Written answers

Wednesday, 2 June 2010

8:00 pm

Photo of Bernard DurkanBernard Durkan (Kildare North, Fine Gael)
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Question 152: To ask the Minister for Defence the extent to which air and sea surveillance can be enhanced to deter drug or human trafficking; and if he will make a statement on the matter. [23759/10]

Photo of Tony KilleenTony Killeen (Minister, Department of Defence; Clare, Fianna Fail)
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Responsibility for the prevention of drug trafficking rests primarily with the Customs Service of the Revenue Commissioners. Responsibility for the prevention of crime, including people trafficking, rests primarily with An Garda Síochána. However, the White Paper on Defence provides for a security role for the Naval Service and the Air Corps to assist and support the civil authorities in this important work.

The Naval Service provides the maritime element of the Defence Forces and has a general responsibility to meet contingent and actual maritime defence requirements. The Naval Service operates eight general purpose patrol ships. All eight ships are involved in coastal and offshore patrolling and surveillance for the State in that part of the seas where State jurisdiction applies. The Naval Service intends to further enhance its surveillance capabilities by utilising both Automatic Identification Systems (AIS) and Long Range Identification and Tracking (LRIT) which identify merchant shipping in and approaching Irish waters.

The primary day-to-day tasking of the Naval Service is to provide a fishery protection service in accordance with the State's obligations as a member of the European Union. However, as the need arises, Naval Service vessels are deployed to other duties such as aid to the civil power, search and rescue or recovery, and drug interdiction operations.

The current Exclusive Fishery Limits extend to 200 miles offshore and cover an area of 132,000 nautical square miles. The Naval Service currently patrols the entire 200 mile limit and periodically patrols beyond these limits to protect specific fisheries. These patrols are carried out on a regular and frequent basis and are directed to all areas of Irish waters as necessary. The number of Patrol Vessels on patrol in Irish waters at any one time varies between three and eight. The Naval Service is committed to having at least three vessels on patrol within the Irish Exclusive Economic Zone at any one time. All vessels are multi-tasked in the sense that they also undertake general surveillance, security and other duties while on patrol.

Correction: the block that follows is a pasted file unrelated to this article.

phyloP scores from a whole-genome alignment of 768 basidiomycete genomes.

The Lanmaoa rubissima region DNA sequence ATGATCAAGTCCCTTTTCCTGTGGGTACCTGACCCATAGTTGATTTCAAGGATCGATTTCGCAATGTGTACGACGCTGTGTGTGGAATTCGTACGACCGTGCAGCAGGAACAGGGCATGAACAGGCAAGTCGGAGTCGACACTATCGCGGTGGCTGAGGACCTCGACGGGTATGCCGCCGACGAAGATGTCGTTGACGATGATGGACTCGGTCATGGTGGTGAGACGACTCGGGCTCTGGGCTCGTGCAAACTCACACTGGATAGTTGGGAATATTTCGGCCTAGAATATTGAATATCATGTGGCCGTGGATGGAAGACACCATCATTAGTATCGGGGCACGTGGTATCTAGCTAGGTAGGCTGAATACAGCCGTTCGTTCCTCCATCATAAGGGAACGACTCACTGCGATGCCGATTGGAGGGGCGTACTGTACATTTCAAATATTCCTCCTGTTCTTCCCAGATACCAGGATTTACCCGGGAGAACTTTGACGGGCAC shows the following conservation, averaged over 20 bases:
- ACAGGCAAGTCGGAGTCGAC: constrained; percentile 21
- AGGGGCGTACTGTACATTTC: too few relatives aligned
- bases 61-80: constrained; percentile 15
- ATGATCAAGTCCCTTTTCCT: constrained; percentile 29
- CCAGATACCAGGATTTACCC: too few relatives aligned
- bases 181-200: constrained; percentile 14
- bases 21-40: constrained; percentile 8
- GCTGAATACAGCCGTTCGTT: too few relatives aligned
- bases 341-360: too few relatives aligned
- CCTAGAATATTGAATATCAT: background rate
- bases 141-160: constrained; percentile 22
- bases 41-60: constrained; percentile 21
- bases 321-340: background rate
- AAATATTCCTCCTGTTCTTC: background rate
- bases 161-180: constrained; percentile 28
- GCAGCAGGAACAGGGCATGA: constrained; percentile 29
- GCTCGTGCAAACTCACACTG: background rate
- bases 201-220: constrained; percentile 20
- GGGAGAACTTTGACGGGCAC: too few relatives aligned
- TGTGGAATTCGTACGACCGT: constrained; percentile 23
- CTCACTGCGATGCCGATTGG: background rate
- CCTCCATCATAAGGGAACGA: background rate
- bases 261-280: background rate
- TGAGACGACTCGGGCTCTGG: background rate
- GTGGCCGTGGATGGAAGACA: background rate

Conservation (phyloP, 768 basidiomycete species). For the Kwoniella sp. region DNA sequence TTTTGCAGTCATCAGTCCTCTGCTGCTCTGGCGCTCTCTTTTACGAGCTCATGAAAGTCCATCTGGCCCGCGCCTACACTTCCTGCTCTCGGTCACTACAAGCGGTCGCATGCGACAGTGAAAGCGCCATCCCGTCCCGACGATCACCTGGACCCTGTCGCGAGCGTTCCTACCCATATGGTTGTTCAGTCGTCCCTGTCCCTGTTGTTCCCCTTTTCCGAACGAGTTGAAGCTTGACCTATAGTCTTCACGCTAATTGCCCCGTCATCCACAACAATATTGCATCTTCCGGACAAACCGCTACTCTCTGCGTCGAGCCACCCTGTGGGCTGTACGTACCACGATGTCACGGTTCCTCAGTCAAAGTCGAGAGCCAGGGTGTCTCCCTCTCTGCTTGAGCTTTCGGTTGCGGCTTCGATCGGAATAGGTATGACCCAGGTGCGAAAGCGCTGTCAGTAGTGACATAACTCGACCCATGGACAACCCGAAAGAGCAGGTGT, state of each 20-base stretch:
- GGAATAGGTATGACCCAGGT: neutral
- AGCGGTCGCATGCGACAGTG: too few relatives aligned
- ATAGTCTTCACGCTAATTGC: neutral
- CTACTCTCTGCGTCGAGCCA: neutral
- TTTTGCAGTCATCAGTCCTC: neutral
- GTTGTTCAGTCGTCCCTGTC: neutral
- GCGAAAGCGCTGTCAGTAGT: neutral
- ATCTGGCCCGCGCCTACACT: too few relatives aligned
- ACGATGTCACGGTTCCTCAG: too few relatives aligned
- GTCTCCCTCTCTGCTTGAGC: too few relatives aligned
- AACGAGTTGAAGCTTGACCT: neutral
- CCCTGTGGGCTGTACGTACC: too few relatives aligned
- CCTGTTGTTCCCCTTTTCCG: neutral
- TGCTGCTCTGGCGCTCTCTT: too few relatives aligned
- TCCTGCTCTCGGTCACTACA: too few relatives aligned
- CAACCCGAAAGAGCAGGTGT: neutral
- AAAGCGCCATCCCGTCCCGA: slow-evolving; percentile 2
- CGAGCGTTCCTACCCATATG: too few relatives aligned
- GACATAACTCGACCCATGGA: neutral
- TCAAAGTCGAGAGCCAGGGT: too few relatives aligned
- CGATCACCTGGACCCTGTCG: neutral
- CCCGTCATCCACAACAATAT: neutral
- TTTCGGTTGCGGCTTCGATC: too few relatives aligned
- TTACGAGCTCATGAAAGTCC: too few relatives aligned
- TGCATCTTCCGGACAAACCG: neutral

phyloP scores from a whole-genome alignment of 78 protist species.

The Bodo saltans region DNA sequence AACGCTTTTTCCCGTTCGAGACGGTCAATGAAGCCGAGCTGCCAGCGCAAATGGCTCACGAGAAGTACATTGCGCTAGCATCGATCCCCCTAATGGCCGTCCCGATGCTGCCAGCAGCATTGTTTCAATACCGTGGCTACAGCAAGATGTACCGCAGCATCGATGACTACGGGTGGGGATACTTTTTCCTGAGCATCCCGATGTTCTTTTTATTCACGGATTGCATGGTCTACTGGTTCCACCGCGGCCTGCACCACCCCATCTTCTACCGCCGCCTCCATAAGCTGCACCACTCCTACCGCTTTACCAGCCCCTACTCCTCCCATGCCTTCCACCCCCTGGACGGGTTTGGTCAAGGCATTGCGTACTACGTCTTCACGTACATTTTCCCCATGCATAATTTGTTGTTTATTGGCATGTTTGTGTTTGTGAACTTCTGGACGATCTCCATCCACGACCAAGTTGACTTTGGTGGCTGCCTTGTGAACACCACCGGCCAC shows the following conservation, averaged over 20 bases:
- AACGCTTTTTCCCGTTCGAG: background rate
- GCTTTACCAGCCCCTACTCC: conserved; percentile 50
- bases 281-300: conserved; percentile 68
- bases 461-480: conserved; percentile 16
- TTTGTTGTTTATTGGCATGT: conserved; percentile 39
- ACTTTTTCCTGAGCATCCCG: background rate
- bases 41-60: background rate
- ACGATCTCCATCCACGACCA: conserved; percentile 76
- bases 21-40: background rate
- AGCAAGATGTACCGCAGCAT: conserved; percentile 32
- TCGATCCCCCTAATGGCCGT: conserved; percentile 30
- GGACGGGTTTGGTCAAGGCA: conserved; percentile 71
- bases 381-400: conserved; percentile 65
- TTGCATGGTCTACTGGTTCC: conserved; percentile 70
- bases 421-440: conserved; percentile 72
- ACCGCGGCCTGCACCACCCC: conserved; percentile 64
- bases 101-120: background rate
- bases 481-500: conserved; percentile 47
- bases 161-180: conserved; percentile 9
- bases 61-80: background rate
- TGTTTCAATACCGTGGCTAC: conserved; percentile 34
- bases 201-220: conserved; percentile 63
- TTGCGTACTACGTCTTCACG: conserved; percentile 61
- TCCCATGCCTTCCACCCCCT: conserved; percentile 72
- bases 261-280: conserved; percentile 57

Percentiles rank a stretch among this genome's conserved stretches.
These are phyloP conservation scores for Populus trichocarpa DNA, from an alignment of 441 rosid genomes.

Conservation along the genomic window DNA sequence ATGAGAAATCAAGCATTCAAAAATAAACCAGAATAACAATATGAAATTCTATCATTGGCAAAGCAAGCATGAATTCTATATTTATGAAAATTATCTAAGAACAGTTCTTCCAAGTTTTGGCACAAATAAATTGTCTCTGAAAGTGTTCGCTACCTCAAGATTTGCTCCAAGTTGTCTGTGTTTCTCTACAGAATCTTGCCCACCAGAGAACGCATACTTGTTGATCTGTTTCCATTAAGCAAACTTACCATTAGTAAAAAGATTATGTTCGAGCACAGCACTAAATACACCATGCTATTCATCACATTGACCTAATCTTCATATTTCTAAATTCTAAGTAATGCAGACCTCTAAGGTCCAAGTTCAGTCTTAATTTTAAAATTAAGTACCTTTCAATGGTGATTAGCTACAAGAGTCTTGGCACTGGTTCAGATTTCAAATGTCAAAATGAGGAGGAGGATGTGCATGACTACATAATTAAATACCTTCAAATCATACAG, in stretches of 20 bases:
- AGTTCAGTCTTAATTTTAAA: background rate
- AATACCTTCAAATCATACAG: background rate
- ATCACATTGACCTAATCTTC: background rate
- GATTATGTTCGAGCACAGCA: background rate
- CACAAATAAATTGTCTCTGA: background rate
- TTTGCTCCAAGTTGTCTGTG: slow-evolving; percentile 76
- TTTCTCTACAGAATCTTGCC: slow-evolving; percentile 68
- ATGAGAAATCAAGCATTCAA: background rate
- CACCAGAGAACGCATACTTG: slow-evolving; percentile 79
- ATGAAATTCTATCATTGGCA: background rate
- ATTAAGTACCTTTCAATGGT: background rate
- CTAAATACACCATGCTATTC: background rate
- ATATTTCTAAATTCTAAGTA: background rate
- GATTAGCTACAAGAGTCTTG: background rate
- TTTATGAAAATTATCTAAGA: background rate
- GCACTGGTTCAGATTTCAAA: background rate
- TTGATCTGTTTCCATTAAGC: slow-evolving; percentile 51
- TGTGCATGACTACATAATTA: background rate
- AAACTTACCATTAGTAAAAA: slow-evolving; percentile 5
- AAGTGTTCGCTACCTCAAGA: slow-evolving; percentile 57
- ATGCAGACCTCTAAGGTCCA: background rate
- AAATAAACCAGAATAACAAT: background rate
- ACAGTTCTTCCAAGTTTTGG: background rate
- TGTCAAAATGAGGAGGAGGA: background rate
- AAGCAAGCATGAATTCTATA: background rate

Naval Service patrols are complemented by assistance provided by the Air Corps. The Air Corps Maritime Squadron carries out aerial surveillance of our Exclusive Economic Zone using the two CASA maritime patrol aircraft.

Government measures to improve law enforcement in relation to drugs, including the establishment in 1993 of a Joint Task Force involving An Garda Síochána, the Customs Service and the Naval Service, have helped to maximise the effective use of Naval Service resources in combating drug trafficking. The Air Corps provide air support and, on occasion, carry the Customs National Drugs Team in an observational capacity for the purpose of monitoring vessels suspected of drug trafficking and other illegal activities. There is close co-operation between the civil authorities and the Naval Service and the Air Corps in discharging this important mission.

An Inter-Departmental Maritime Surveillance Co-ordination Group (MarSur CG), chaired by the Department of Transport, has been established under the auspices of the Maritime Co-ordination Group of Assistant Secretaries. The Co-ordination Group will work towards the creation of a common information-sharing environment to enhance safety and security within the Irish maritime domain. The Department of Defence and the Naval Service are represented on this Group along with other Government Departments and Agencies responsible for safety and security in the maritime environment.

Internationally, the establishment in 2007 of the Maritime Analysis and Operations Centre – Narcotics (MAOC-N) has led to a greater focus on intelligence exchange amongst countries to tackle large drug shipments by sea. MAOC-N was set up by seven European countries and is designed as an international co-ordination force with access to national tasking agencies and requires participation and resources from all active members. An Garda Síochána and the Customs Service have full-time officers based at the Centre in Lisbon. Irish Naval Service personnel travel to the Centre when requested by the Joint Task Force.

I am satisfied that with these initiatives in place, the Naval Service and the Air Corps can continue to effectively support the civil authorities in the areas of drug interdiction and people trafficking.


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